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Cleanrooms

A cleanroom is an environment, typically used in manufacturing or scientific research, that has a low level of environmental pollutants such as dust, airborne microbes, aerosol particles and chemical vapors. More accurately, a cleanroom has a controlled level of contamination that is specified by the number of particles per cubic meter at a specified particle size. To give a perspective, the ambient air outside in a typical urban environment might contain as many as 35,000,000 particles per cubic meter, 0.5 μm and larger in diameter, corresponding to an ISO class 9 cleanroom.

Cleanrooms can be very large. Entire manufacturing facilities can be contained within a cleanroom with factory floors covering thousands of square meters. They are used extensively in semiconductor manufacturing, biotechnology, the life sciences and other fields that are very sensitive to environmental contamination.

The air entering a cleanroom from outside is filtered to exclude dust, and the air inside is constantly recirculated through high efficiency particulate air (HEPA) and ultra low penetration air (ULPA) filters to remove internally generated contaminants.

Staff enter and leave through airlocks (sometimes including an air shower stage), and wear protective clothing such as hats, face masks, gloves, boots and cover-alls as they are a major source of contamination in the cleanroom. .

Equipment inside the cleanroom is designed to generate minimal air contamination. There are even specialised mops and buckets. Cleanroom furniture is also designed to produce a low amount of particles and to be easy to clean.

Common materials such as paper, pencils, and fabrics made from natural fibers are often excluded; however, alternatives are available. Cleanrooms are not sterile (i.e., free of uncontrolled microbes) [1]and more attention is given to airborne particles. Particle levels are usually tested using a particle counter.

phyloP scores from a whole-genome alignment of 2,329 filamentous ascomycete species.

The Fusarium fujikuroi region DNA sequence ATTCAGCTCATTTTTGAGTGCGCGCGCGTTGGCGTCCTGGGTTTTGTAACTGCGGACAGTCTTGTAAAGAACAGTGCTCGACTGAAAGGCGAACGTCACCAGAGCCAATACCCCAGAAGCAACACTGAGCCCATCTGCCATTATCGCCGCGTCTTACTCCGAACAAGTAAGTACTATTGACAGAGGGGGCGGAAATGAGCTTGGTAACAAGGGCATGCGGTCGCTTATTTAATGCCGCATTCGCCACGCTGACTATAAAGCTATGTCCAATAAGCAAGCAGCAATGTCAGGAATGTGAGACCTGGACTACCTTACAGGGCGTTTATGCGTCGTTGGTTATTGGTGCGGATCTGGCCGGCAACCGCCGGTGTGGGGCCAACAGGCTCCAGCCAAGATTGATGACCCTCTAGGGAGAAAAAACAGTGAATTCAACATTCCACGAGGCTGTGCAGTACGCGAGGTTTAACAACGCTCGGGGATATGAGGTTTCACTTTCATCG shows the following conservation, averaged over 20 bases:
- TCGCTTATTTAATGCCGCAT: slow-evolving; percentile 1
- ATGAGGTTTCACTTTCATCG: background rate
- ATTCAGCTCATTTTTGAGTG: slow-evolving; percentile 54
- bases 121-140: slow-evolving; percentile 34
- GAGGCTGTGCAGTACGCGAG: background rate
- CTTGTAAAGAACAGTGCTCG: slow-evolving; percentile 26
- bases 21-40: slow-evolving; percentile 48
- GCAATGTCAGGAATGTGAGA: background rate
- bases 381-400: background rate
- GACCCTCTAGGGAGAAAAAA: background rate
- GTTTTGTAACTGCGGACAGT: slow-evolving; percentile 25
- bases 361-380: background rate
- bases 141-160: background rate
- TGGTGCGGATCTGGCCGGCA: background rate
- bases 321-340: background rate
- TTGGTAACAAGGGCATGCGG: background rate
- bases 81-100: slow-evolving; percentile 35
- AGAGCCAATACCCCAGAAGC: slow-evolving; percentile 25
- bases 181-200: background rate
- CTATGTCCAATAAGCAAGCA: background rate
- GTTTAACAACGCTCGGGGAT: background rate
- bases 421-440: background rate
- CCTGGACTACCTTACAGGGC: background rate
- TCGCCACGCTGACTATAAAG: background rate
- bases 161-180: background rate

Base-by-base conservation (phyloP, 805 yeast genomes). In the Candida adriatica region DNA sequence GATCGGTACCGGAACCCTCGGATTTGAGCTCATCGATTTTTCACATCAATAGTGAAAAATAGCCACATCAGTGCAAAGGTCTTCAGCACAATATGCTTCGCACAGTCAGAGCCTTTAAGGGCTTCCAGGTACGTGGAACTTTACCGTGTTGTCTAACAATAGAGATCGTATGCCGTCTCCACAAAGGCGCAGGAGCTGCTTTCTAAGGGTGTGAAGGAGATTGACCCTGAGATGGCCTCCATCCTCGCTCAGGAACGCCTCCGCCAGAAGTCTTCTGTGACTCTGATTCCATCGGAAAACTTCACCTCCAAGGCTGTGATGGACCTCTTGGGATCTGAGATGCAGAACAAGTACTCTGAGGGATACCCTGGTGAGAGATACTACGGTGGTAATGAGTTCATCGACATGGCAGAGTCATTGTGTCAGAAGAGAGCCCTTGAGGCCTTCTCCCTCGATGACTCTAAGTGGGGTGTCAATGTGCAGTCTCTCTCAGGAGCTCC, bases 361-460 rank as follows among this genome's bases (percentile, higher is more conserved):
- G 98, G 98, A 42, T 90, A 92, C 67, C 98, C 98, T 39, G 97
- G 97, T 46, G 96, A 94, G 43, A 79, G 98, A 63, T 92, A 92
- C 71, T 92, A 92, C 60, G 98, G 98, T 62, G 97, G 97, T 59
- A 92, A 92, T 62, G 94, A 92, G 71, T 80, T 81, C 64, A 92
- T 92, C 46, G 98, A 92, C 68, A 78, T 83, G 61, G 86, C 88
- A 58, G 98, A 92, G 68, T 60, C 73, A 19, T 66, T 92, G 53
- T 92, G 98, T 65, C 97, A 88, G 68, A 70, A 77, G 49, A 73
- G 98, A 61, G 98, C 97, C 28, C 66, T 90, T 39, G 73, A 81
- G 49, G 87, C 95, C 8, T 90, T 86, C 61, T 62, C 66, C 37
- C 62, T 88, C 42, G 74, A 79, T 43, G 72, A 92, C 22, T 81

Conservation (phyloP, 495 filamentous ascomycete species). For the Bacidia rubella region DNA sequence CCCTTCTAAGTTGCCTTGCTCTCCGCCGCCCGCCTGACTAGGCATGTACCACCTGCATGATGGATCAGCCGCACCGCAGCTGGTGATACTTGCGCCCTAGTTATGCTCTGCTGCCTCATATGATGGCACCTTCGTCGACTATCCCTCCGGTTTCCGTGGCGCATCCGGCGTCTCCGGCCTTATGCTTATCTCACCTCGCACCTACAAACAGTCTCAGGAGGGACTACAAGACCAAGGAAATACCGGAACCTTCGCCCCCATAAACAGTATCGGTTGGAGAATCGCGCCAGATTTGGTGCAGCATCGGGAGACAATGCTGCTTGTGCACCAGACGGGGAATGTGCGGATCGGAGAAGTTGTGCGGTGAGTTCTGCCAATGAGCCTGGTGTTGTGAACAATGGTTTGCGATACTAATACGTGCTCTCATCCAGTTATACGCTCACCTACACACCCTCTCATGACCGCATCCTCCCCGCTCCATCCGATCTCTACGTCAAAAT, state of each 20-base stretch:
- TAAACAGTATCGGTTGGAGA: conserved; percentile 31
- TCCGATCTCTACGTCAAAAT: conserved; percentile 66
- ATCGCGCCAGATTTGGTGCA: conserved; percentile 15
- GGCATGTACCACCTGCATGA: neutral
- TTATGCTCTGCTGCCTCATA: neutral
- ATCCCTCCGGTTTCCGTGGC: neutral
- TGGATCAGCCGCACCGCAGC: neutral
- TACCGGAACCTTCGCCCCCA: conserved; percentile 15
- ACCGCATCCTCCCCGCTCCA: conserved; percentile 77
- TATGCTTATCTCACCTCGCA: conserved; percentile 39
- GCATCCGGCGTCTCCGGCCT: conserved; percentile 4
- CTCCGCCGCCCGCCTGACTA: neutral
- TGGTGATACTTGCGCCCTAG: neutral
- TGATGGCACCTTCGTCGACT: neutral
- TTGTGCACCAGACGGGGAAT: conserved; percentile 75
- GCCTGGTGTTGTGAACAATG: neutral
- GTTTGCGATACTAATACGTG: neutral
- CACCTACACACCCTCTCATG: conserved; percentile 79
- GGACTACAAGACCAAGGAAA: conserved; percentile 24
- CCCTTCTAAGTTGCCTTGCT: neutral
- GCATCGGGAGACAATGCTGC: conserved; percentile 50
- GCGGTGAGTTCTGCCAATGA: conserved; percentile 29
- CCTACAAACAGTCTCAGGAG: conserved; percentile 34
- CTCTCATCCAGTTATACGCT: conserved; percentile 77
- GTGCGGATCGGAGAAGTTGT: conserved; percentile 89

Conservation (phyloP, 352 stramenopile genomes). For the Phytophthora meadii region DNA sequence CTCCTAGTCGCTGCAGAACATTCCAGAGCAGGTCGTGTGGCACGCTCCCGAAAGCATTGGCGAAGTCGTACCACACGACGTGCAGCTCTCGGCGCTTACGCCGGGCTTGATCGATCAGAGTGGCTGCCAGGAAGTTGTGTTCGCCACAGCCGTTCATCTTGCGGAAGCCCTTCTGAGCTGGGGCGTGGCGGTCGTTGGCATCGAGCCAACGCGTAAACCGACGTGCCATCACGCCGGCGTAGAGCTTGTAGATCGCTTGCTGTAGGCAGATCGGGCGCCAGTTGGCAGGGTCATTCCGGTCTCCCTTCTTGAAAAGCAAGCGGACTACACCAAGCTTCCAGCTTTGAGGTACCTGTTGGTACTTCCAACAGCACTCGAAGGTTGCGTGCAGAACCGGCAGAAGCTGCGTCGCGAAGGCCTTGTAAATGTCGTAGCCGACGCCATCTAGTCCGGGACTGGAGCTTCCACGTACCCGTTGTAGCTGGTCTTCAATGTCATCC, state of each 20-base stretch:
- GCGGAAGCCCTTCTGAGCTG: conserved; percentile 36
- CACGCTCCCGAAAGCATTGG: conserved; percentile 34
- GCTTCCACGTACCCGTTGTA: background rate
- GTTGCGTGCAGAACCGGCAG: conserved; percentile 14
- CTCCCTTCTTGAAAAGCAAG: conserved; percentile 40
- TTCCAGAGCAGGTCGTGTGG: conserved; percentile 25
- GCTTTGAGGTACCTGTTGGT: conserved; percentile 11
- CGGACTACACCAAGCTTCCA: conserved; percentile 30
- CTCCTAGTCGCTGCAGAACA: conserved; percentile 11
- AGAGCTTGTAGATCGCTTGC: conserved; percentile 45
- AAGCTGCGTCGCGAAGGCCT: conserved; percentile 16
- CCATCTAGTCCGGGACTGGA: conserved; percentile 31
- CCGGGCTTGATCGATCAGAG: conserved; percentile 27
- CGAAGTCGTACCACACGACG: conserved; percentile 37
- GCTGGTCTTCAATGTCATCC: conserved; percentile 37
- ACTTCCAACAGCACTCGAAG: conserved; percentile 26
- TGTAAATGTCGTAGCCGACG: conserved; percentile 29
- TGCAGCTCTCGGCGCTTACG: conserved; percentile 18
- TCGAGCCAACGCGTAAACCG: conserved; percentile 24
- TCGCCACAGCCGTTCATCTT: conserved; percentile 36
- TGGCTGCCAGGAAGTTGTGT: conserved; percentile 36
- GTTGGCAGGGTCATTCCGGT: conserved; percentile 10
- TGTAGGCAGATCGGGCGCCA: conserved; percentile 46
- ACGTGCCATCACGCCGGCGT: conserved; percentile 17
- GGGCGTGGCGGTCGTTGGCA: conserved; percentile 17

Some cleanrooms are kept at a positive pressure so that if there are any leaks, air leaks out of the chamber instead of unfiltered air coming in.

Some cleanroom HVAC systems control the humidity to relatively low levels, such that extra precautions are necessary to prevent ESD electrostatic discharge problems. These ESD controls ("ionizers") are also used in rooms where ESD sensitive products are produced or handled.

Low-level cleanrooms may only require special shoes, ones with completely smooth soles that do not track in dust or dirt. However, shoe bottoms must not create slipping hazards (safety always takes precedence). Entering a cleanroom usually requires wearing a cleanroom suit.

In cheaper cleanrooms, in which the standards of air contamination are less rigorous, the entrance to the cleanroom may not have an air shower. There is an anteroom, in which the special suits must be put on, but then a person can walk in directly to the room (as seen in the photograph on the right).

Some manufacturing facilities do not use fully classified cleanrooms, but use some cleanroom practices together to maintain their cleanliness requirements.

ISO 14644-1 cleanroom standards

Class maximum particles/m³ FED STD 209E
equivalent
≥0.1 µm ≥0.2 µm ≥0.3 µm ≥0.5 µm ≥1 µm ≥5 µm
ISO 1 10 2
ISO 2 100 24 10 4
ISO 3 1,000 237 102 35 8 Class 1
ISO 4 10,000 2,370 1,020 352 83 Class 10
ISO 5 100,000 23,700 10,200 3,520 832 29 Class 100
ISO 6 1,000,000 237,000 102,000 35,200 8,320 293 Class 1000
ISO 7 352,000 83,200 2,930 Class 10,000
ISO 8 3,520,000 832,000 29,300 Class 100,000
ISO 9 35,200,000 8,320,000 293,000 Room air

US FED STD 209E cleanroom standards

Class maximum particles/ft³ ISO
equivalent
≥0.1 µm ≥0.2 µm ≥0.3 µm ≥0.5 µm ≥5 µm
1 35 7 3 1 ISO 3
10 350 75 30 10 ISO 4
100 750 300 100 ISO 5
1,000 1,000 7 ISO 6
10,000 10,000 70 ISO 7
100,000 100,000 700 ISO 8

 

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